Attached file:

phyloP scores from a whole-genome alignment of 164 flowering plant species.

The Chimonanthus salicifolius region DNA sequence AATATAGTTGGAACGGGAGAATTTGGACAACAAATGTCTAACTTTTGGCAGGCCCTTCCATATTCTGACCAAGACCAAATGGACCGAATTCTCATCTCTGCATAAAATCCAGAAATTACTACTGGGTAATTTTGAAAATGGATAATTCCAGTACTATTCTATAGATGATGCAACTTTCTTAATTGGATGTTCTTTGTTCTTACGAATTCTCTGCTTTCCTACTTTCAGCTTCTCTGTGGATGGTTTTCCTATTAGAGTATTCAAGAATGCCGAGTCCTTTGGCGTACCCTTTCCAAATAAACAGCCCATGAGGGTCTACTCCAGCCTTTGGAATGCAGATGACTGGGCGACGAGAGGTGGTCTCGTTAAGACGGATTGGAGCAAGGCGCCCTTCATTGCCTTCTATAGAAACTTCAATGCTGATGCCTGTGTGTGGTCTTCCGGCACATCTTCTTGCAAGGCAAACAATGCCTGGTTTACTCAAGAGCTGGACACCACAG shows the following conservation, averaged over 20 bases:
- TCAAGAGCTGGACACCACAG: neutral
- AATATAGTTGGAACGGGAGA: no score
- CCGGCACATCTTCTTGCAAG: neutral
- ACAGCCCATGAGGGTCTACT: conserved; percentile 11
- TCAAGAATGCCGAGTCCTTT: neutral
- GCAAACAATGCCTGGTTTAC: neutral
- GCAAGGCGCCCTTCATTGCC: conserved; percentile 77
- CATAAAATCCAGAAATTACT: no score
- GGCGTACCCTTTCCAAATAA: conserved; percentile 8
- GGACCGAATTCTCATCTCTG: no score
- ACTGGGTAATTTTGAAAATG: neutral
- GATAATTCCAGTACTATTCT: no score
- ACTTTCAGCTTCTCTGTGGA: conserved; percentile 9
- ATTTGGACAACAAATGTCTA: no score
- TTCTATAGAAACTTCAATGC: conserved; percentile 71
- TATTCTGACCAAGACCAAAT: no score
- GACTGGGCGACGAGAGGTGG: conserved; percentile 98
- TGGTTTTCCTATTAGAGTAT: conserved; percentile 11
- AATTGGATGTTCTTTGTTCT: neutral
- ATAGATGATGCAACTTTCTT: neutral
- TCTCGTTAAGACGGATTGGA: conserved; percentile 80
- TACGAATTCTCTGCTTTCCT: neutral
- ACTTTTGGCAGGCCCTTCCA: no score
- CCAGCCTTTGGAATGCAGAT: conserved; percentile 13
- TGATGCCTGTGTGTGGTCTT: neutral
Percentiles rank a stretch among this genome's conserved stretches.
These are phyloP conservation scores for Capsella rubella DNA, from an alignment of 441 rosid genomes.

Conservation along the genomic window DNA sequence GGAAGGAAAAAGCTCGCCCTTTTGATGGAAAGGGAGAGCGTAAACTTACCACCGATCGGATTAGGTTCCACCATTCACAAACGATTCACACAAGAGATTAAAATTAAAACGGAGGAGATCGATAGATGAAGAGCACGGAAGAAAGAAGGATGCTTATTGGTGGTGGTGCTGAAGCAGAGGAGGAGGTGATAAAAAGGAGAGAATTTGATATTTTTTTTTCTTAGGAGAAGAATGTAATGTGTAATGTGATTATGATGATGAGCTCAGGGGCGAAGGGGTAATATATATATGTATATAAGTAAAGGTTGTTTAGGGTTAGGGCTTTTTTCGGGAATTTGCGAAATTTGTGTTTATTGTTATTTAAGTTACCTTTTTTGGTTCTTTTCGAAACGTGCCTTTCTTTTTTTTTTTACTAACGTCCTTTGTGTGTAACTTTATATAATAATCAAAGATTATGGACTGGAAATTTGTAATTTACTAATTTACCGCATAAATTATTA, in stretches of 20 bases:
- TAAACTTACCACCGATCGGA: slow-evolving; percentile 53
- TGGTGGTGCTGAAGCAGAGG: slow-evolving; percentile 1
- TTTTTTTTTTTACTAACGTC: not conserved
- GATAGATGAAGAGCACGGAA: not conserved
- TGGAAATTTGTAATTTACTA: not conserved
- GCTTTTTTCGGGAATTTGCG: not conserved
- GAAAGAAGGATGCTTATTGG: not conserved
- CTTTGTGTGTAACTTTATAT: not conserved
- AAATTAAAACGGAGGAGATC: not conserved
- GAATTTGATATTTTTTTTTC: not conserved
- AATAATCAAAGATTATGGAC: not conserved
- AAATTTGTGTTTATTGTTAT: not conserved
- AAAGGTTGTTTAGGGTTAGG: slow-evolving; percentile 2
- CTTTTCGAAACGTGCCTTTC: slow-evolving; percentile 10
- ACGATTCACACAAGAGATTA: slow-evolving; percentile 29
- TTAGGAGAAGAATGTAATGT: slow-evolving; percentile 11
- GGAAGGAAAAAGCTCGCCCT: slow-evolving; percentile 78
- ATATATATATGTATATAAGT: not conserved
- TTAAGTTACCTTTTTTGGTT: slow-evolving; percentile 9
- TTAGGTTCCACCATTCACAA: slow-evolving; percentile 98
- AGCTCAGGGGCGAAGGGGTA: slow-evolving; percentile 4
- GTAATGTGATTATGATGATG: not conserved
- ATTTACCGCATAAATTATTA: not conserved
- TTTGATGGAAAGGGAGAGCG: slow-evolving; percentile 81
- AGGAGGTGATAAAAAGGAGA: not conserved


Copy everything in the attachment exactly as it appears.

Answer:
phyloP scores from a whole-genome alignment of 164 flowering plant species.

The Chimonanthus salicifolius region DNA sequence AATATAGTTGGAACGGGAGAATTTGGACAACAAATGTCTAACTTTTGGCAGGCCCTTCCATATTCTGACCAAGACCAAATGGACCGAATTCTCATCTCTGCATAAAATCCAGAAATTACTACTGGGTAATTTTGAAAATGGATAATTCCAGTACTATTCTATAGATGATGCAACTTTCTTAATTGGATGTTCTTTGTTCTTACGAATTCTCTGCTTTCCTACTTTCAGCTTCTCTGTGGATGGTTTTCCTATTAGAGTATTCAAGAATGCCGAGTCCTTTGGCGTACCCTTTCCAAATAAACAGCCCATGAGGGTCTACTCCAGCCTTTGGAATGCAGATGACTGGGCGACGAGAGGTGGTCTCGTTAAGACGGATTGGAGCAAGGCGCCCTTCATTGCCTTCTATAGAAACTTCAATGCTGATGCCTGTGTGTGGTCTTCCGGCACATCTTCTTGCAAGGCAAACAATGCCTGGTTTACTCAAGAGCTGGACACCACAG shows the following conservation, averaged over 20 bases:
- TCAAGAGCTGGACACCACAG: neutral
- AATATAGTTGGAACGGGAGA: no score
- CCGGCACATCTTCTTGCAAG: neutral
- ACAGCCCATGAGGGTCTACT: conserved; percentile 11
- TCAAGAATGCCGAGTCCTTT: neutral
- GCAAACAATGCCTGGTTTAC: neutral
- GCAAGGCGCCCTTCATTGCC: conserved; percentile 77
- CATAAAATCCAGAAATTACT: no score
- GGCGTACCCTTTCCAAATAA: conserved; percentile 8
- GGACCGAATTCTCATCTCTG: no score
- ACTGGGTAATTTTGAAAATG: neutral
- GATAATTCCAGTACTATTCT: no score
- ACTTTCAGCTTCTCTGTGGA: conserved; percentile 9
- ATTTGGACAACAAATGTCTA: no score
- TTCTATAGAAACTTCAATGC: conserved; percentile 71
- TATTCTGACCAAGACCAAAT: no score
- GACTGGGCGACGAGAGGTGG: conserved; percentile 98
- TGGTTTTCCTATTAGAGTAT: conserved; percentile 11
- AATTGGATGTTCTTTGTTCT: neutral
- ATAGATGATGCAACTTTCTT: neutral
- TCTCGTTAAGACGGATTGGA: conserved; percentile 80
- TACGAATTCTCTGCTTTCCT: neutral
- ACTTTTGGCAGGCCCTTCCA: no score
- CCAGCCTTTGGAATGCAGAT: conserved; percentile 13
- TGATGCCTGTGTGTGGTCTT: neutral
Percentiles rank a stretch among this genome's conserved stretches.
These are phyloP conservation scores for Capsella rubella DNA, from an alignment of 441 rosid genomes.

Conservation along the genomic window DNA sequence GGAAGGAAAAAGCTCGCCCTTTTGATGGAAAGGGAGAGCGTAAACTTACCACCGATCGGATTAGGTTCCACCATTCACAAACGATTCACACAAGAGATTAAAATTAAAACGGAGGAGATCGATAGATGAAGAGCACGGAAGAAAGAAGGATGCTTATTGGTGGTGGTGCTGAAGCAGAGGAGGAGGTGATAAAAAGGAGAGAATTTGATATTTTTTTTTCTTAGGAGAAGAATGTAATGTGTAATGTGATTATGATGATGAGCTCAGGGGCGAAGGGGTAATATATATATGTATATAAGTAAAGGTTGTTTAGGGTTAGGGCTTTTTTCGGGAATTTGCGAAATTTGTGTTTATTGTTATTTAAGTTACCTTTTTTGGTTCTTTTCGAAACGTGCCTTTCTTTTTTTTTTTACTAACGTCCTTTGTGTGTAACTTTATATAATAATCAAAGATTATGGACTGGAAATTTGTAATTTACTAATTTACCGCATAAATTATTA, in stretches of 20 bases:
- TAAACTTACCACCGATCGGA: slow-evolving; percentile 53
- TGGTGGTGCTGAAGCAGAGG: slow-evolving; percentile 1
- TTTTTTTTTTTACTAACGTC: not conserved
- GATAGATGAAGAGCACGGAA: not conserved
- TGGAAATTTGTAATTTACTA: not conserved
- GCTTTTTTCGGGAATTTGCG: not conserved
- GAAAGAAGGATGCTTATTGG: not conserved
- CTTTGTGTGTAACTTTATAT: not conserved
- AAATTAAAACGGAGGAGATC: not conserved
- GAATTTGATATTTTTTTTTC: not conserved
- AATAATCAAAGATTATGGAC: not conserved
- AAATTTGTGTTTATTGTTAT: not conserved
- AAAGGTTGTTTAGGGTTAGG: slow-evolving; percentile 2
- CTTTTCGAAACGTGCCTTTC: slow-evolving; percentile 10
- ACGATTCACACAAGAGATTA: slow-evolving; percentile 29
- TTAGGAGAAGAATGTAATGT: slow-evolving; percentile 11
- GGAAGGAAAAAGCTCGCCCT: slow-evolving; percentile 78
- ATATATATATGTATATAAGT: not conserved
- TTAAGTTACCTTTTTTGGTT: slow-evolving; percentile 9
- TTAGGTTCCACCATTCACAA: slow-evolving; percentile 98
- AGCTCAGGGGCGAAGGGGTA: slow-evolving; percentile 4
- GTAATGTGATTATGATGATG: not conserved
- ATTTACCGCATAAATTATTA: not conserved
- TTTGATGGAAAGGGAGAGCG: slow-evolving; percentile 81
- AGGAGGTGATAAAAAGGAGA: not conserved